Tesla cuts driving range claims in Australia

The real-world range estimates for Tesla electric cars have been trimmed in Australia overnight after the US start-up switched to a more realistic testing formula.

Tesla cars have among the longest driving range compared to most electric cars on sale in Australia.

However, a discreet switch to the Tesla website this week downgraded maximum driving range estimates to a more realistic level.

Tesla has voluntarily started displaying driving range predictions based on the latest International standard known as WLTP, or World harmonised Light vehicle Testing Procedure.

All car makers are gradually shifting to this new testing method which aims to better reflect real-world driving scenarios rather than basing forecasts solely on laboratory tests.

The subtle change was spotted by Australian electric-car specialist website EV Central, who reported the revised figures cut estimated driving range by 12 per cent.

EV Central cited figures that showed the Tesla Model 3 Standard Range Plus – which priced from $67,800 drive-away is the most affordable Tesla on sale locally to date – now has a claimed maximum driving range of 448km in ideal conditions, versus 508km previously, a reduction of 12 per cent.

The middle of the line-up, the Tesla Model 3 Long Range – priced from $83,500 drive-away – now has a maximum driving range of 580km rather than 657km previously, EV Central reported.

The flagship Tesla Model 3 Performance – priced from $99,800 drive-away – now has a claimed maximum driving range of 567km between recharges, compared to 628km previously.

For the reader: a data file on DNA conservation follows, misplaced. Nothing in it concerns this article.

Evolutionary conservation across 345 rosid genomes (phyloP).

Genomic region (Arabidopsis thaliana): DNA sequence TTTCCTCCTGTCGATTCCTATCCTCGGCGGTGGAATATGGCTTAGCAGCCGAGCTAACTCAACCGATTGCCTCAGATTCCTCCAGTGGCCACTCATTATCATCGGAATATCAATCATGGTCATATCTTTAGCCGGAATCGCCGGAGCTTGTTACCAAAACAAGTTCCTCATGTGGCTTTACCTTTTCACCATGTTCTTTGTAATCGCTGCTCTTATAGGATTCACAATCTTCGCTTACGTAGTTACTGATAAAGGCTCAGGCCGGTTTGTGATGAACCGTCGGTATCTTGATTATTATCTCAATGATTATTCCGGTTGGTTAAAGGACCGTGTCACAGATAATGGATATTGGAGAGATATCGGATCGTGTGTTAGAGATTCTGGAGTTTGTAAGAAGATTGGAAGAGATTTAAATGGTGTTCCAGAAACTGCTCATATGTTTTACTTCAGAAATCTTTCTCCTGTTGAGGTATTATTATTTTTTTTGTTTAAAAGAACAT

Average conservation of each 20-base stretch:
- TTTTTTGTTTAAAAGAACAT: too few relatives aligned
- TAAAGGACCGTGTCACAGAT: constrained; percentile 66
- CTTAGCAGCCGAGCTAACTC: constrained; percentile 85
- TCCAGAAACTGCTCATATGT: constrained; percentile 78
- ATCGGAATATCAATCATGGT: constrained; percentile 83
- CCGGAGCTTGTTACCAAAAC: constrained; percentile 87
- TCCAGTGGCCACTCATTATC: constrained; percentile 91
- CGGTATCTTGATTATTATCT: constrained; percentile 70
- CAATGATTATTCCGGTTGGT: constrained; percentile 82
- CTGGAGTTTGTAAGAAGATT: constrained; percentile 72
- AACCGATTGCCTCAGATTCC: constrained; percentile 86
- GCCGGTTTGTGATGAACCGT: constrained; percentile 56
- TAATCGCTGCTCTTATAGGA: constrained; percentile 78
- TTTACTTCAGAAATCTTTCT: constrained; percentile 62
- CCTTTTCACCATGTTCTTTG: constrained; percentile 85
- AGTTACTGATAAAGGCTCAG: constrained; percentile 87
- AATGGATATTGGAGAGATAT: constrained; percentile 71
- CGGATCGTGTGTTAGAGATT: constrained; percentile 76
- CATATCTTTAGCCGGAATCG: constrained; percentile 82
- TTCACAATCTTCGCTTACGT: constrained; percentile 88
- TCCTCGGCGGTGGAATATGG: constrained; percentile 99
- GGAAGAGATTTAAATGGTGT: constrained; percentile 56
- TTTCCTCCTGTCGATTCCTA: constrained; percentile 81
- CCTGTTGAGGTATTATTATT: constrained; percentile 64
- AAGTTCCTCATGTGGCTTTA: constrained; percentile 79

It is important to note the battery capacity of each Tesla Model 3 variant has not changed, but there are new testing methods used to derive estimates for maximum driving range.

The Tesla Model 3 line-up has among the longest driving ranges of all electric cars sold in Australia to date.

Tesla’s move to WLTP testing protocols is in line with the latest industry standards.

Japanese car maker Nissan and South Korean car maker Hyundai also quote WLTP figures for the driving range of their electric vehicles sold in Australia, even though they are still permitted to advertise more optimistic figures based on outdated testing methods.

The voluntary switch to more realistic maximum distance estimates has been done to alleviate range anxiety among those who are new to electric car ownership.

While there is still no guarantee of being able to achieve the maximum distances advertised on a single charge – because driving styles, driving conditions, and geography can affect battery power consumption – customers are now more likely to get closer to the claims.

A statement on the Tesla website says: “Range figures shown are based on the WLTP standard which may be useful in comparing ranges among electric vehicles. Your actual vehicle range will vary depending on the vehicle configuration, battery age and condition, driving style and operating, environmental and climate conditions.”

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